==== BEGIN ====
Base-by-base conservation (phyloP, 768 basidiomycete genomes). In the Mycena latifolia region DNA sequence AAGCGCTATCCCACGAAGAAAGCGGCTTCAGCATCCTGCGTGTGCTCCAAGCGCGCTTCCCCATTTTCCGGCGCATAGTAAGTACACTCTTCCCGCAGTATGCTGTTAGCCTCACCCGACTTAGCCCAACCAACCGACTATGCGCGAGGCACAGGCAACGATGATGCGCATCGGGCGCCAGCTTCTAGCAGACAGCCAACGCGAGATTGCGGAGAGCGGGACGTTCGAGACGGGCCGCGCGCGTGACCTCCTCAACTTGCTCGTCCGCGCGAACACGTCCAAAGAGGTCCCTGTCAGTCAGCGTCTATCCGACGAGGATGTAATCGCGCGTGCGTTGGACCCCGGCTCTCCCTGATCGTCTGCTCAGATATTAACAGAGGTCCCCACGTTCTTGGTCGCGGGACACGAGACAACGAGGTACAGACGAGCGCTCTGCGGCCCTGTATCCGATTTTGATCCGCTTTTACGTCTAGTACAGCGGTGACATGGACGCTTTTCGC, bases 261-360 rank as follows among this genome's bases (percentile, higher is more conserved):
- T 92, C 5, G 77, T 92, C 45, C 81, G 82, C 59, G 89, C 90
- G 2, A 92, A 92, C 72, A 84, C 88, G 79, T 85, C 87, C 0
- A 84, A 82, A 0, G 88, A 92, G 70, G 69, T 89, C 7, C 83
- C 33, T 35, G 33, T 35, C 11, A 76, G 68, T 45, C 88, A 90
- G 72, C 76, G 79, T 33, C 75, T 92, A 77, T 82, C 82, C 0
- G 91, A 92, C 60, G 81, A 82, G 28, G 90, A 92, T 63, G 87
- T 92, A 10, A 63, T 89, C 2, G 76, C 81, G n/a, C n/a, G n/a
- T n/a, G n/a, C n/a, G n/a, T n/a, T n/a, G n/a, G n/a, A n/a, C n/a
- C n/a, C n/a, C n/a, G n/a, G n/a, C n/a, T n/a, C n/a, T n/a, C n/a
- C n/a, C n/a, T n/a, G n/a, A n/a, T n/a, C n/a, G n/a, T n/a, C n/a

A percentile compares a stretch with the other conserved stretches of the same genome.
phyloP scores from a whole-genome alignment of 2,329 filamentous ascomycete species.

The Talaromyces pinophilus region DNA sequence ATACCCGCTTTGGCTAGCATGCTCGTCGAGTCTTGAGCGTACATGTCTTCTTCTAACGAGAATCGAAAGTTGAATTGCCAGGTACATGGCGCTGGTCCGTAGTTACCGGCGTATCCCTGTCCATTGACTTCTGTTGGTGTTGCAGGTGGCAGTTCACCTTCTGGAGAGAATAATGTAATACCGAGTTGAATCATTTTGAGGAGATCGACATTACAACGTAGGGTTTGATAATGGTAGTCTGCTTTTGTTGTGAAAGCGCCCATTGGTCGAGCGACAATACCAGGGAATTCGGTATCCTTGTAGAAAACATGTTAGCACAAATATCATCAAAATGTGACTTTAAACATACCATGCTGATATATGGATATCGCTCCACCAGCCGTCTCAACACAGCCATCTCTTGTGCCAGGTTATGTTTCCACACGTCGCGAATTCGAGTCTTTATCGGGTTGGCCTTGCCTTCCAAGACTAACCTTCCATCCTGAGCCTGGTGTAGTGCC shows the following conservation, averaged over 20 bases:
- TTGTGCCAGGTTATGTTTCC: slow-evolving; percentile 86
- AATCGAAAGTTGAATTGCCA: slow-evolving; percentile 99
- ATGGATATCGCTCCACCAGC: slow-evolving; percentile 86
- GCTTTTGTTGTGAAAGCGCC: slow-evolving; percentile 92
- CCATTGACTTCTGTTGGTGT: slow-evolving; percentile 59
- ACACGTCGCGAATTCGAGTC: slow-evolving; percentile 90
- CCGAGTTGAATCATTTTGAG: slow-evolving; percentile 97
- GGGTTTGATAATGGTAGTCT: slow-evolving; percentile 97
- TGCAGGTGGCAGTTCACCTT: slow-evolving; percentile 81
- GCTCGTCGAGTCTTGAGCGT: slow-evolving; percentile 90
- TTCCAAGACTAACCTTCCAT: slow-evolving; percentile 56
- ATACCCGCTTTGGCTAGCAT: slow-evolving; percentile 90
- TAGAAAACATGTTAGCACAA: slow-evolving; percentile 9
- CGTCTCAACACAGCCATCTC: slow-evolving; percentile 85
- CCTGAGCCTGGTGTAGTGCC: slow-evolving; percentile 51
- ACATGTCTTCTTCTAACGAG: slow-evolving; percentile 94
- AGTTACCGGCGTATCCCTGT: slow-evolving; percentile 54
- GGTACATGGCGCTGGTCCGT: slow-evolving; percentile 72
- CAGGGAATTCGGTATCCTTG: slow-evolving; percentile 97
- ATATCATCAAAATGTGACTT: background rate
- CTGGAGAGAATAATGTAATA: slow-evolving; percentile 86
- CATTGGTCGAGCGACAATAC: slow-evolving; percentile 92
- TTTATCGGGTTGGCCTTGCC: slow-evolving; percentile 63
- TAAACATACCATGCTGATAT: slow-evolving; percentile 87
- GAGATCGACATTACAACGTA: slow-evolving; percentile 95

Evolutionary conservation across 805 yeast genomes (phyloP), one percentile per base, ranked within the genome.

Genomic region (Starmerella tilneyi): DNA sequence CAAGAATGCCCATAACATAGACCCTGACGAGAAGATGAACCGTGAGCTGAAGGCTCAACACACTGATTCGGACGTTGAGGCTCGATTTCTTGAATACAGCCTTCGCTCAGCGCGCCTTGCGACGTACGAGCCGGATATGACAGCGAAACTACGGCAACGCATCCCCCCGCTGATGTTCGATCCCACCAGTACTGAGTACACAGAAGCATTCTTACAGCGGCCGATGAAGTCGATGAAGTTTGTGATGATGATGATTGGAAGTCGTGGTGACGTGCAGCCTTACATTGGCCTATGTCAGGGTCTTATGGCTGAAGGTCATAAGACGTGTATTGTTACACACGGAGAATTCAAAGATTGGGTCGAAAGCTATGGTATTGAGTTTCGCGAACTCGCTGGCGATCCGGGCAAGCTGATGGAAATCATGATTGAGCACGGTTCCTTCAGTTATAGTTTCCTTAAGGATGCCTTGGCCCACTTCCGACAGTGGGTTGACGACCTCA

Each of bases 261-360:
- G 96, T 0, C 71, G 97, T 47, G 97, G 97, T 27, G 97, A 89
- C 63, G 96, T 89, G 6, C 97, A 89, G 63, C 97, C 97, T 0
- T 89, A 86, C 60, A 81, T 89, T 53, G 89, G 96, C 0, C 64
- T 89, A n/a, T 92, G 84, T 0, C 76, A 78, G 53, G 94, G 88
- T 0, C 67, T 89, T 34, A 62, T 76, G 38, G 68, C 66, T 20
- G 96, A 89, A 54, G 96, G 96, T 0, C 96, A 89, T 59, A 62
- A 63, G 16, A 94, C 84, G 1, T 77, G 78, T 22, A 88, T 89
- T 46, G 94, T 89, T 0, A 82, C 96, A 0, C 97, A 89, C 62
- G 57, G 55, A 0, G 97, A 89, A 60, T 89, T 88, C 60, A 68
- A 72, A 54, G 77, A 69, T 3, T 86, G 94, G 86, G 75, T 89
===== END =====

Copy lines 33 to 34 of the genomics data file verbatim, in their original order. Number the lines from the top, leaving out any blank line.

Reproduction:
- CAGGGAATTCGGTATCCTTG: slow-evolving; percentile 97
- ATATCATCAAAATGTGACTT: background rate